I found the melting point of tin last night.
I knowingly pushed it last night, but I'm happy to report that there is no real damage to speak of--just altered cosmetics.
I had four lamb (loin) chops to sear, and instead of using an 8" iron skillet, which would have been a more appropriate size, I used a 10.5" copper saute. I put a pat of butter and a bit of olive oil over medium high heat and waited for the first wisps of smoke to rise, which indicates to me a good searing temp that is still below the melting point of tin. I laid the four chops in the pan (they probably only occupied about 25% of the bottom of the pan) and left the flame at about 80% full bast. Normally, I'd back it down to medium to maintain the searing heat, but I wanted to see how the pan would handle it. I gave the first side about 3 minutes and the second side the same. As I lifted the chops out of the pan with tongs, I noticed the that tin was shining (like new, non-darkened tin) and smeared where my plastic tongs scraped the bottom. The end result was that I have 8 shining smears on the bottom of the pan were my tongs touched. It looks a little like a thick hand-wiped tin coat, and the rest of the pan retained its smooth tin appearance. No copper is showing through, and other than the altered cosmetics, I can't see any further issue.
So, now I know--find the smoke point of my oil/butter mix and back off. At least there was no real damage in the process. And the chops were delicious--nice seared crust on the outside and beautiful red in the middle.
Tell me... What do you know of the pan's retinning history?
The reason I ask is that I have a saute with which I had experiences highly similar to yours--basically the tin smearing around, leaving bright steaks. Because it was doing this, it was one of the first pans I personally retinned at home. After which the issue ended abruptly and hasn't recurred.
I have a theory that a slapdash retin (or one using impure tin) is more prone to this smearing. Perhaps it has to do with insufficient stripping of the original lining (or no stripping at all), residual matter left in the pan, or some fluxing issue. There is also a remote possibility that the alloy used by an unscrupulous retinner contained enough "other metals" to change the melting point or the flux.
I recommend using the pan some more. I wager you'll find that the smearing happens in specific places and not in others.
Are you saying it was a bad idea for me to melt a couple of ounces of lead into my tin in that old Griswold skillet (which I'm now selling on ebay) before smearing my new alloy all over the bottom of my saute pan! Maybe it was the motor oil I used to keep in the cast iron skillet that caused the problem. For those interested in my auction, don't worry, I dumped the lead out and smeared on a clean coat of motor oil to make it look nice and seasoned! [All joking and sarcasm, of course. Sorry, I've read way too many motor oil and lead in cast iron comments lately. I couldn't help myself.]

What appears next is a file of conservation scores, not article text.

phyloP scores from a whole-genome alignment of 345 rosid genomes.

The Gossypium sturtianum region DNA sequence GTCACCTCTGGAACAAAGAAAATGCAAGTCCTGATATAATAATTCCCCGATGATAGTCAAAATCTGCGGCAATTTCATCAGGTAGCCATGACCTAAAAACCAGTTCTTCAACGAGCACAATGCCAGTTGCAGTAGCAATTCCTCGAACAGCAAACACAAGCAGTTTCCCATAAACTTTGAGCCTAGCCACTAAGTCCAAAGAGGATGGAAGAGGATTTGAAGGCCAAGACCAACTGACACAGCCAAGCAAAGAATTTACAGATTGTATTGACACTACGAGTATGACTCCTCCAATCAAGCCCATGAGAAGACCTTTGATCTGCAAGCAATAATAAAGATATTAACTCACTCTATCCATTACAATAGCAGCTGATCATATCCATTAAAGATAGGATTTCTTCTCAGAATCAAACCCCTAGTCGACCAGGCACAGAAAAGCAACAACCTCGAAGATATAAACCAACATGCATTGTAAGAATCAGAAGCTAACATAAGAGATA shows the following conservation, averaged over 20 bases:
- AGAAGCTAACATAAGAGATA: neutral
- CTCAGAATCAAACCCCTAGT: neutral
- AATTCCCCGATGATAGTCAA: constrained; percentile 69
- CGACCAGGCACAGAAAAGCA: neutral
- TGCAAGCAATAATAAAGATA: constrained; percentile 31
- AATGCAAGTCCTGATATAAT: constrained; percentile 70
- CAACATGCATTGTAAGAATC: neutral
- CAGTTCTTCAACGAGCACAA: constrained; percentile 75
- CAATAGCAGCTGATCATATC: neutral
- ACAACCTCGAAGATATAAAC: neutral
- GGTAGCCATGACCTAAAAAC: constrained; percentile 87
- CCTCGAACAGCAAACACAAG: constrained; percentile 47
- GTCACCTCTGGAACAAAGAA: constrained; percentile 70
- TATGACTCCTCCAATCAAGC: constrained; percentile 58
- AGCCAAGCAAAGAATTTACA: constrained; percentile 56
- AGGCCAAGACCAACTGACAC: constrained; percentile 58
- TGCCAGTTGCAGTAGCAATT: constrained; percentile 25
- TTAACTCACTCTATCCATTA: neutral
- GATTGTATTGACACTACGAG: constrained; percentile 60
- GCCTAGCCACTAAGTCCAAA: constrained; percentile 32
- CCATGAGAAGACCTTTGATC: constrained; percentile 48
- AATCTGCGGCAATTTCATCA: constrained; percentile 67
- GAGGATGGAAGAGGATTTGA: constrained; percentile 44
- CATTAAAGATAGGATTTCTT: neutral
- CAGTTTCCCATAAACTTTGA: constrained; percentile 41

This one was retinned within the year by my coast's most reputable tinner, so I doubt that is the issue. I do usually do my searing in my other saute pan, which was retinned by Peter, and I've never had this issue, but I generally try to keep about 50% of the of the pan covered by food, and I usually back the flame off a bit once the food goes in the pan. I suppose I should try searing some more in this pan with the exact same process as I do in the one Peter retinned to see if there is any difference. Given the reputation of the tinner, I doubt the content of the tin is suspect, but I suppose anyone could make a stripping or fluxing mistake. I really pushed this pan pretty hard last night though, so I am guessing I caused it.
I'll post a followup if I notice anything unusual as I continue to use the two pans.
That is probably not the real melting point of tin. Tin is already a soft metal. At high temperature, it will get softer and softer. Until it hits its melting point, then it becomes liquid. You likely only have soften the tin to the point where the tin is easily move around.
Think about people who work with glass and steel. You can easily start to bend glass and steel before their respective melting points.
As for oil and butter mixture, the oil and butter smoke point is fairly low compared to many cooking oils, so this give me another reason to believe you are way lower than the true melting point of tin.
Nice! Fortunately there was no tin on the lamb.
I suppose it's a bit of hyperbole to say that I hit the "melting point" of tin. As I understand it, tin softens as it approaches the melting point. I am guessing that I was well into that softening but still shy of a true melting point.